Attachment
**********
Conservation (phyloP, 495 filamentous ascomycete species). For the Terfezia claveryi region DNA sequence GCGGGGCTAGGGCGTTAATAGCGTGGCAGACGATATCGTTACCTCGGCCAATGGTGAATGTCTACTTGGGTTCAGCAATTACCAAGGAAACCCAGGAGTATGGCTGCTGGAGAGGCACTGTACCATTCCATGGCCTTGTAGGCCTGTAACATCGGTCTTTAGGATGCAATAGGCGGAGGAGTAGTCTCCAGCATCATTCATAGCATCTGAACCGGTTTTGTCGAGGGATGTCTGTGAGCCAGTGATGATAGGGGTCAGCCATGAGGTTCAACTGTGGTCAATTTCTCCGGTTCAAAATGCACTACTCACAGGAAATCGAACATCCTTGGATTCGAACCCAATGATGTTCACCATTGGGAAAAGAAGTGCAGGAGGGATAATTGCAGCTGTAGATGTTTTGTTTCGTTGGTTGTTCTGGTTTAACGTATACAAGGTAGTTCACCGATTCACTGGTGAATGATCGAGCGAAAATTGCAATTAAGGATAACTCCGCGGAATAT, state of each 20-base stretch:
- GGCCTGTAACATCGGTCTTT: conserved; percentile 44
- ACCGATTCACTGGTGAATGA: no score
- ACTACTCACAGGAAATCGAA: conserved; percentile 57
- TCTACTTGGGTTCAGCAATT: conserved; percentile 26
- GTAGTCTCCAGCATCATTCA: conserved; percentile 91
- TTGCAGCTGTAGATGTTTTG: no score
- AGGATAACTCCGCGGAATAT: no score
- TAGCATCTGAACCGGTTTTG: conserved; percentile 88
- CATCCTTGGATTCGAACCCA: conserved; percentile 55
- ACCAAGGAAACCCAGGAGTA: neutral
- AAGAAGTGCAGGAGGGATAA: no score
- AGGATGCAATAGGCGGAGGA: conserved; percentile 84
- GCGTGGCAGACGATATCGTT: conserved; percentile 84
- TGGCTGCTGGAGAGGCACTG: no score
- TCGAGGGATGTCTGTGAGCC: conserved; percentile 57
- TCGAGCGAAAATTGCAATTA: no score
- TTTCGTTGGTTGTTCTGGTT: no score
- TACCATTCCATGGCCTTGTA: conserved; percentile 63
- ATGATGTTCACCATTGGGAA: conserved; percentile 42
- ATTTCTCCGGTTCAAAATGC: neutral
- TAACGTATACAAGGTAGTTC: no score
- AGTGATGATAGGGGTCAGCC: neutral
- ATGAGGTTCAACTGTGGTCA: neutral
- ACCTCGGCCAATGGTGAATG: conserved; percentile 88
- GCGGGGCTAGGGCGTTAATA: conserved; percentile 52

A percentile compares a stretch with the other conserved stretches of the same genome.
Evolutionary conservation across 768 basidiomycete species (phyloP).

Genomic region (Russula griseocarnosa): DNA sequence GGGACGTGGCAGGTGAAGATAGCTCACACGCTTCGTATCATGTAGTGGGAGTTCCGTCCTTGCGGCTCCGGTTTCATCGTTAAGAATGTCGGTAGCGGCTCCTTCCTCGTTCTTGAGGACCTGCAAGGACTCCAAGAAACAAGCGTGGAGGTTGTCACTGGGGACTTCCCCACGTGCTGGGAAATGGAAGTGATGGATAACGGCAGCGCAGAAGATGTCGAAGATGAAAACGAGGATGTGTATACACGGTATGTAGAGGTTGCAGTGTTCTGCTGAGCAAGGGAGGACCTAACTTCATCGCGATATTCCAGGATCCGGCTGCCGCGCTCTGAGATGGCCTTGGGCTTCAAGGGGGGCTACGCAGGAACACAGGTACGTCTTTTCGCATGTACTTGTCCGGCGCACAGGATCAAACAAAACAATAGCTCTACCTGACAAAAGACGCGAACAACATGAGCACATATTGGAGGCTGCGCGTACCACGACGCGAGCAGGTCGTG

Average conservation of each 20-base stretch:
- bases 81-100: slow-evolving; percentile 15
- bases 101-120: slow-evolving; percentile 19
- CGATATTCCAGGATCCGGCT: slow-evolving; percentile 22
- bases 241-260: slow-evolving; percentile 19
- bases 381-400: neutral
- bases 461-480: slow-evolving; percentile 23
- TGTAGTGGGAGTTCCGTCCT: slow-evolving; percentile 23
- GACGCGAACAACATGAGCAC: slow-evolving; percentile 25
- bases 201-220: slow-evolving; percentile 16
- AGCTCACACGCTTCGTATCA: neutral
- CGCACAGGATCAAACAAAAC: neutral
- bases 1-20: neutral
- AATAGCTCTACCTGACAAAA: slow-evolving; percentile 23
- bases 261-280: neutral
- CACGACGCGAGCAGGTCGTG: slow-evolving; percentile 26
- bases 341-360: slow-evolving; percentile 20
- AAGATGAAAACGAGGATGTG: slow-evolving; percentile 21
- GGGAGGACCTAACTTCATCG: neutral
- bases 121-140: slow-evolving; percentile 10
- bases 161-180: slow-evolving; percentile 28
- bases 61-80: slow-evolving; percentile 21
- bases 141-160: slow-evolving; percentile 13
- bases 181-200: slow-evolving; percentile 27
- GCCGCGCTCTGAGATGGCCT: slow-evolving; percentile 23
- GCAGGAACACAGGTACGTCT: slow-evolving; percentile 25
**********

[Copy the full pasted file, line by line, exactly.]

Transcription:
Conservation (phyloP, 495 filamentous ascomycete species). For the Terfezia claveryi region DNA sequence GCGGGGCTAGGGCGTTAATAGCGTGGCAGACGATATCGTTACCTCGGCCAATGGTGAATGTCTACTTGGGTTCAGCAATTACCAAGGAAACCCAGGAGTATGGCTGCTGGAGAGGCACTGTACCATTCCATGGCCTTGTAGGCCTGTAACATCGGTCTTTAGGATGCAATAGGCGGAGGAGTAGTCTCCAGCATCATTCATAGCATCTGAACCGGTTTTGTCGAGGGATGTCTGTGAGCCAGTGATGATAGGGGTCAGCCATGAGGTTCAACTGTGGTCAATTTCTCCGGTTCAAAATGCACTACTCACAGGAAATCGAACATCCTTGGATTCGAACCCAATGATGTTCACCATTGGGAAAAGAAGTGCAGGAGGGATAATTGCAGCTGTAGATGTTTTGTTTCGTTGGTTGTTCTGGTTTAACGTATACAAGGTAGTTCACCGATTCACTGGTGAATGATCGAGCGAAAATTGCAATTAAGGATAACTCCGCGGAATAT, state of each 20-base stretch:
- GGCCTGTAACATCGGTCTTT: conserved; percentile 44
- ACCGATTCACTGGTGAATGA: no score
- ACTACTCACAGGAAATCGAA: conserved; percentile 57
- TCTACTTGGGTTCAGCAATT: conserved; percentile 26
- GTAGTCTCCAGCATCATTCA: conserved; percentile 91
- TTGCAGCTGTAGATGTTTTG: no score
- AGGATAACTCCGCGGAATAT: no score
- TAGCATCTGAACCGGTTTTG: conserved; percentile 88
- CATCCTTGGATTCGAACCCA: conserved; percentile 55
- ACCAAGGAAACCCAGGAGTA: neutral
- AAGAAGTGCAGGAGGGATAA: no score
- AGGATGCAATAGGCGGAGGA: conserved; percentile 84
- GCGTGGCAGACGATATCGTT: conserved; percentile 84
- TGGCTGCTGGAGAGGCACTG: no score
- TCGAGGGATGTCTGTGAGCC: conserved; percentile 57
- TCGAGCGAAAATTGCAATTA: no score
- TTTCGTTGGTTGTTCTGGTT: no score
- TACCATTCCATGGCCTTGTA: conserved; percentile 63
- ATGATGTTCACCATTGGGAA: conserved; percentile 42
- ATTTCTCCGGTTCAAAATGC: neutral
- TAACGTATACAAGGTAGTTC: no score
- AGTGATGATAGGGGTCAGCC: neutral
- ATGAGGTTCAACTGTGGTCA: neutral
- ACCTCGGCCAATGGTGAATG: conserved; percentile 88
- GCGGGGCTAGGGCGTTAATA: conserved; percentile 52

A percentile compares a stretch with the other conserved stretches of the same genome.
Evolutionary conservation across 768 basidiomycete species (phyloP).

Genomic region (Russula griseocarnosa): DNA sequence GGGACGTGGCAGGTGAAGATAGCTCACACGCTTCGTATCATGTAGTGGGAGTTCCGTCCTTGCGGCTCCGGTTTCATCGTTAAGAATGTCGGTAGCGGCTCCTTCCTCGTTCTTGAGGACCTGCAAGGACTCCAAGAAACAAGCGTGGAGGTTGTCACTGGGGACTTCCCCACGTGCTGGGAAATGGAAGTGATGGATAACGGCAGCGCAGAAGATGTCGAAGATGAAAACGAGGATGTGTATACACGGTATGTAGAGGTTGCAGTGTTCTGCTGAGCAAGGGAGGACCTAACTTCATCGCGATATTCCAGGATCCGGCTGCCGCGCTCTGAGATGGCCTTGGGCTTCAAGGGGGGCTACGCAGGAACACAGGTACGTCTTTTCGCATGTACTTGTCCGGCGCACAGGATCAAACAAAACAATAGCTCTACCTGACAAAAGACGCGAACAACATGAGCACATATTGGAGGCTGCGCGTACCACGACGCGAGCAGGTCGTG

Average conservation of each 20-base stretch:
- bases 81-100: slow-evolving; percentile 15
- bases 101-120: slow-evolving; percentile 19
- CGATATTCCAGGATCCGGCT: slow-evolving; percentile 22
- bases 241-260: slow-evolving; percentile 19
- bases 381-400: neutral
- bases 461-480: slow-evolving; percentile 23
- TGTAGTGGGAGTTCCGTCCT: slow-evolving; percentile 23
- GACGCGAACAACATGAGCAC: slow-evolving; percentile 25
- bases 201-220: slow-evolving; percentile 16
- AGCTCACACGCTTCGTATCA: neutral
- CGCACAGGATCAAACAAAAC: neutral
- bases 1-20: neutral
- AATAGCTCTACCTGACAAAA: slow-evolving; percentile 23
- bases 261-280: neutral
- CACGACGCGAGCAGGTCGTG: slow-evolving; percentile 26
- bases 341-360: slow-evolving; percentile 20
- AAGATGAAAACGAGGATGTG: slow-evolving; percentile 21
- GGGAGGACCTAACTTCATCG: neutral
- bases 121-140: slow-evolving; percentile 10
- bases 161-180: slow-evolving; percentile 28
- bases 61-80: slow-evolving; percentile 21
- bases 141-160: slow-evolving; percentile 13
- bases 181-200: slow-evolving; percentile 27
- GCCGCGCTCTGAGATGGCCT: slow-evolving; percentile 23
- GCAGGAACACAGGTACGTCT: slow-evolving; percentile 25